It’s been more than two weeks since Uber director Arianna Huffington said a deal for a massive investment from Japanese conglomerate SoftBank was “very likely” to reach an agreement on the starting price within the next week.
Since then, October has become November — and the parties appear no closer to kickstarting the stock sale designed to soothe tensions at the world’s most valuable private company.
The big question: Is the multi-billion dollar deal in which SoftBank is trying to acquire 14 percent to 20 percent of the ride-hailing company in trouble? Or is the slowdown just routine haggling over dollars and cents?
According to people with knowledge of the process, it’s mostly the latter, with the main stumbling block still revolving around price. Existing Uber shareholders are insisting on a price per share that far exceeds the $50 billion valuation currently under discussion, with one possible seller arguing for a price of at least $40 per share, or around a $60 billion valuation. The window of prices has ranged from $35 to $45 a share, a second investor said.
“We’re very valuation sensitive. We’ve walked away from a number of deals recently because we didn’t like the valuation,” said Jeff Housenbold, a chief dealmaker at SoftBank, as he discussed its investment strategy more broadly at the Cross-Border Venture Summit conference Wednesday.
That said, he noted: “In the grand scheme of things, if we have a belief that this could be the next $400-billion company, arguing over a pre-money valuation of $1.8 billion or $1.9 billion isn’t really that relevant to us.”
In the case of Uber, $40 per share would merely be the starting point for the tender offer — a price that would gradually increase in a type of auction if there aren’t enough sellers at a given price.
“Everyone’s trying to do the math right now,” said one Uber investor.
Mutual funds such as Fidelity that own Uber shares have not changed their own internal valuations of its stock, as they disclosed in new filings this week. Currently, different funds value the company between $41 and $49 a share.
The price of the deal is key since it would serve as the guiding price of any future secondary transactions, one investor said. Under its old CEO, Travis Kalanick, Uber cracked down on existing investors who tried to sell their ownership positions, which is not likely to be as rigid in the future.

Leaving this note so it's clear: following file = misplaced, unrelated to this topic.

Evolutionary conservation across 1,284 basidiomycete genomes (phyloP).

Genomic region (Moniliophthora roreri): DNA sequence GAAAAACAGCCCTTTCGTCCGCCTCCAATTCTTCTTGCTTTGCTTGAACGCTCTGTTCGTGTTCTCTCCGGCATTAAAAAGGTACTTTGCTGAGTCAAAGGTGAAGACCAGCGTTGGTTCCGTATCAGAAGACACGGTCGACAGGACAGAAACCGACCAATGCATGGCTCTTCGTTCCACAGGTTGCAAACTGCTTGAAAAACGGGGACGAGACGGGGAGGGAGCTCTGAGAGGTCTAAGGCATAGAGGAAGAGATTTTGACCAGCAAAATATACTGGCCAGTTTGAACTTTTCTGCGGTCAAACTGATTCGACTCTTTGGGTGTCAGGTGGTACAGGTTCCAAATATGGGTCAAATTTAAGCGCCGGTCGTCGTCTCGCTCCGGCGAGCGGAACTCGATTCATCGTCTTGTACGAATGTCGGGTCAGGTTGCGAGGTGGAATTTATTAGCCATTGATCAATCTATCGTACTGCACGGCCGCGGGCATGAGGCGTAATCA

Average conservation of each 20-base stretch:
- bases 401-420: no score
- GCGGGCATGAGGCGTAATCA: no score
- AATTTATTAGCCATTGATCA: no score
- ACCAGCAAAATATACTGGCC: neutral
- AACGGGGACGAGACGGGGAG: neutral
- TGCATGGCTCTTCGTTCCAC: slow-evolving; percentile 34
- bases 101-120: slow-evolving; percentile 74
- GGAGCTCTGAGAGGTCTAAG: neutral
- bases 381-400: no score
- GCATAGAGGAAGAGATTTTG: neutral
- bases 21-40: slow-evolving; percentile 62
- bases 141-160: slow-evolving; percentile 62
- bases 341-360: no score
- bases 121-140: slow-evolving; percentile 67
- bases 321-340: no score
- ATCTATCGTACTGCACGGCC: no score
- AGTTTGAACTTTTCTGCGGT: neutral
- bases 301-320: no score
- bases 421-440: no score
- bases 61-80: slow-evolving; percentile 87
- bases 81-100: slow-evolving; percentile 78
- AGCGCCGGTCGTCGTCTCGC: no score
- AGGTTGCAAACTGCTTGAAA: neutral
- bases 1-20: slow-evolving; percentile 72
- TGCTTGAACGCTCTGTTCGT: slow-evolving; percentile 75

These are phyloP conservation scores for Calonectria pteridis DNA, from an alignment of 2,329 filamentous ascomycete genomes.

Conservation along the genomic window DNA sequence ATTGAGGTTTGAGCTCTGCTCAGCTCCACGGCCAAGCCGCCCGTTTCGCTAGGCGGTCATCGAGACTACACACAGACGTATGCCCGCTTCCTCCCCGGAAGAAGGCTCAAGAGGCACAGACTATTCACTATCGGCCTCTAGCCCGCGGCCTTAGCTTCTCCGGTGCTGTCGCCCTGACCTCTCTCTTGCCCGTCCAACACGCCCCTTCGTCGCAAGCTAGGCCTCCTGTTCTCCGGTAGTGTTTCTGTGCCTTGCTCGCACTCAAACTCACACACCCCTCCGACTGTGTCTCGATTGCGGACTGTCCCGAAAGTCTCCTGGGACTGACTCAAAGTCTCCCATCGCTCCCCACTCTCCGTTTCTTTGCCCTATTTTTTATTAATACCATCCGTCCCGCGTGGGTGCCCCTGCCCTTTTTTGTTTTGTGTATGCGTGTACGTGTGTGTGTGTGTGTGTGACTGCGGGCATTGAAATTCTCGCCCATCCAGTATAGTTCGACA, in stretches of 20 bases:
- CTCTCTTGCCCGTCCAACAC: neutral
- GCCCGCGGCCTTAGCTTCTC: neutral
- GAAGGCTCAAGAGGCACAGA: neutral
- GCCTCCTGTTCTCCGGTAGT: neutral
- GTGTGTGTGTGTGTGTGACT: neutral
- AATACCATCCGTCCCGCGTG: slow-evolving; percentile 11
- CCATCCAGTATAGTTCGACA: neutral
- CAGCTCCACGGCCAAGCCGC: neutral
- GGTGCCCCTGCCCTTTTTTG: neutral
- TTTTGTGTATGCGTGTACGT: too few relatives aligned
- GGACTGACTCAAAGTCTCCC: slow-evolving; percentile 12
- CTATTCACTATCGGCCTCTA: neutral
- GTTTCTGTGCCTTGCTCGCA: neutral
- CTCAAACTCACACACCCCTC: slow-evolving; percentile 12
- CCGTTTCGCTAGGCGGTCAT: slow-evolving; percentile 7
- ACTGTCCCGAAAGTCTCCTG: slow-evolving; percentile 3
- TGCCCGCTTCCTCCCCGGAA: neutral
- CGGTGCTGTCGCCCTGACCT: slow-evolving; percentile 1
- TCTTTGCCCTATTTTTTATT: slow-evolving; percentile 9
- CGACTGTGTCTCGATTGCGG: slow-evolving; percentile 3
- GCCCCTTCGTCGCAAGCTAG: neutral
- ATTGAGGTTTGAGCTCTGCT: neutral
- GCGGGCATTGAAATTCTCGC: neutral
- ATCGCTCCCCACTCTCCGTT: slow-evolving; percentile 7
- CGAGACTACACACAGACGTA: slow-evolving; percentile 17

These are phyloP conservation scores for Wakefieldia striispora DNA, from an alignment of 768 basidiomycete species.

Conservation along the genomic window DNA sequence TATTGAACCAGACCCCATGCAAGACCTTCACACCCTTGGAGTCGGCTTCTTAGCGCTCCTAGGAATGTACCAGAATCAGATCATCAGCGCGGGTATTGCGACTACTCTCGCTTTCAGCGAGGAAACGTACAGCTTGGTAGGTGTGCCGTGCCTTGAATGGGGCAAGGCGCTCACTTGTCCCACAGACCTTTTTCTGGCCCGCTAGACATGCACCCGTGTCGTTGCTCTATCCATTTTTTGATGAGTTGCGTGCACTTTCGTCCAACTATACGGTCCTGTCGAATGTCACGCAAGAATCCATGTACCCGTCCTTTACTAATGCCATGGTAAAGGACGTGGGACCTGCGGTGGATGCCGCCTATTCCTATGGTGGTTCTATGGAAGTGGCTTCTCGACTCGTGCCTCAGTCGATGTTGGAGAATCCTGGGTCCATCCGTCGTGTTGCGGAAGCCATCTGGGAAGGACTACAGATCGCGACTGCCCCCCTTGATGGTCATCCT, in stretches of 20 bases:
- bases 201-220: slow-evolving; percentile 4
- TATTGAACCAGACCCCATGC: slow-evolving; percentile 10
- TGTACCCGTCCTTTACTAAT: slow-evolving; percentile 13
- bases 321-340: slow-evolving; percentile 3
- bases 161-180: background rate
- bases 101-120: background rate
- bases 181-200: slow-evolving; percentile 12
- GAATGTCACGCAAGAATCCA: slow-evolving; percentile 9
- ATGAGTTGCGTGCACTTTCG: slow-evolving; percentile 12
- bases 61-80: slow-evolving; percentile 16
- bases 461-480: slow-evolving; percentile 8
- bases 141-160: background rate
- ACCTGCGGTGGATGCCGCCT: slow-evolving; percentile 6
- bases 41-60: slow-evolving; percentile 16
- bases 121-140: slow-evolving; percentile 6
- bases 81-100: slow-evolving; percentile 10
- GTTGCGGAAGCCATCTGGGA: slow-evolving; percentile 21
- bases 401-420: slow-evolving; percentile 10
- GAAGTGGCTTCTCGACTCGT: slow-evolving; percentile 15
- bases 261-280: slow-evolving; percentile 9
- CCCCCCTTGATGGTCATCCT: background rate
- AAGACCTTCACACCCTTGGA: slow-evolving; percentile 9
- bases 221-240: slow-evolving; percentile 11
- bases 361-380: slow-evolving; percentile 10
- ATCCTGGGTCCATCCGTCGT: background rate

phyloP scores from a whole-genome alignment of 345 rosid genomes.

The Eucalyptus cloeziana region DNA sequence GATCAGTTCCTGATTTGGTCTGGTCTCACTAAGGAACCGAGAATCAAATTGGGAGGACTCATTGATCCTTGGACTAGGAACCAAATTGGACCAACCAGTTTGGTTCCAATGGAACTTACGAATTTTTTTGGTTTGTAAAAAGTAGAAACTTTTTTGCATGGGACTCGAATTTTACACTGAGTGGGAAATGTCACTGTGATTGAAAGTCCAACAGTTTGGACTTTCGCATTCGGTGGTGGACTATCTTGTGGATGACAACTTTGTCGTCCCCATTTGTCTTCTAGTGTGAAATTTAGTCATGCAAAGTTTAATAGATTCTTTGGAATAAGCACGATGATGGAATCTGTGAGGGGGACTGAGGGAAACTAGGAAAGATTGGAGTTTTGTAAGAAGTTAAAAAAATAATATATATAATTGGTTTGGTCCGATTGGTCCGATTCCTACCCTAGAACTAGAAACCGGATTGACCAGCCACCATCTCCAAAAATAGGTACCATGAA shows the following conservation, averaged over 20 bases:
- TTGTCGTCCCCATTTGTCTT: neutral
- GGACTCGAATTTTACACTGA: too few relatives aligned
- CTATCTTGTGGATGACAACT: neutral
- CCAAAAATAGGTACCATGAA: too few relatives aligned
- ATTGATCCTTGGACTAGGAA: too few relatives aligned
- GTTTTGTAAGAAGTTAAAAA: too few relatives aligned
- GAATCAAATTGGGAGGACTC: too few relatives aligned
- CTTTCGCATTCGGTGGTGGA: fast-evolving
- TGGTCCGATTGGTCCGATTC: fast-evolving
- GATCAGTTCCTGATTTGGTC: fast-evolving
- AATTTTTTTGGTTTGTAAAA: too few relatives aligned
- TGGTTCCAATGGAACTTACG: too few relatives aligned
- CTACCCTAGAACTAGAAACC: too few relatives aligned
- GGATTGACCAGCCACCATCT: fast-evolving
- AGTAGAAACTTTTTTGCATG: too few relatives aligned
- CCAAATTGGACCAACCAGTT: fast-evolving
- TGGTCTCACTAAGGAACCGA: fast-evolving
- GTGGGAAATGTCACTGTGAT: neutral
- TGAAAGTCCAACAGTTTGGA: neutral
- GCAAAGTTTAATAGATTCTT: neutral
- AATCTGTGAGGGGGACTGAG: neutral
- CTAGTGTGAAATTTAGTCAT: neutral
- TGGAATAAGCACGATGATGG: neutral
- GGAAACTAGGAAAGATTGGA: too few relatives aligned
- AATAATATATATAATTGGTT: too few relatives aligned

One possible idea floated in recent weeks — but shut down — has been a “tiered pricing” scheme. In that scenario, sellers who sell a higher volume of their shares would be able to sell shares at a higher price than those who render a smaller amount. That’s not typical in a tender offer process, which generally requires all buyers and sellers to transact at the same pricing point.
There are other issues to settle, including the explosive lawsuit filed by Benchmark Capital — which owns more than 10 percent of the company and has a board seat held by Matt Cohler — against Kalanick, whom the venture firm helped oust and has been trying to restrain.
Some on the board have assumed that Benchmark will drop the lawsuit as part of the funding deal with SoftBank.
The deal would seem to obviate the need to restrain Kalanick with a lawsuit, but sources said that Benchmark has not unconditionally agreed to drop their legal claims as part of a grand bargain. And the venture capital firm has also hired a transaction attorney to advise them on how to navigate the Uber drama.
The suit was sent to private arbitration by a Delaware judge more than two months ago, but an arbitrator had not yet even been named as of last week.
That said, a slow-walking of the lawsuit might be acceptable. “If Benchmark doesn’t want this to proceed right now, they’ve got plenty of latitude to delay it,” said Chris Compton, the head of the Silicon Valley Arbitration & Mediation Center.
Another holdup is whether Kalanick would be able to fill the board seats he controls without requiring the majority support of the rest of the board. That particular governance reform is tied to the funding deal.
The two sides dispute whether that majority support provision was part of the initial, tentative agreement. Kalanick allies see that late flashpoint, first reported by the Wall Street Journal, as a late “power grab” by his opponents.
Kalanick controls two board seats in addition to his own and Uber has already seated his two appointments, made by him suddenly earlier this fall. No surprise, the aggressive former CEO doesn’t want to have to clear future appointments by his fellow board members.
Still, this disagreement is not expected to scuttle the deal, either.
This article originally appeared on Recode.net.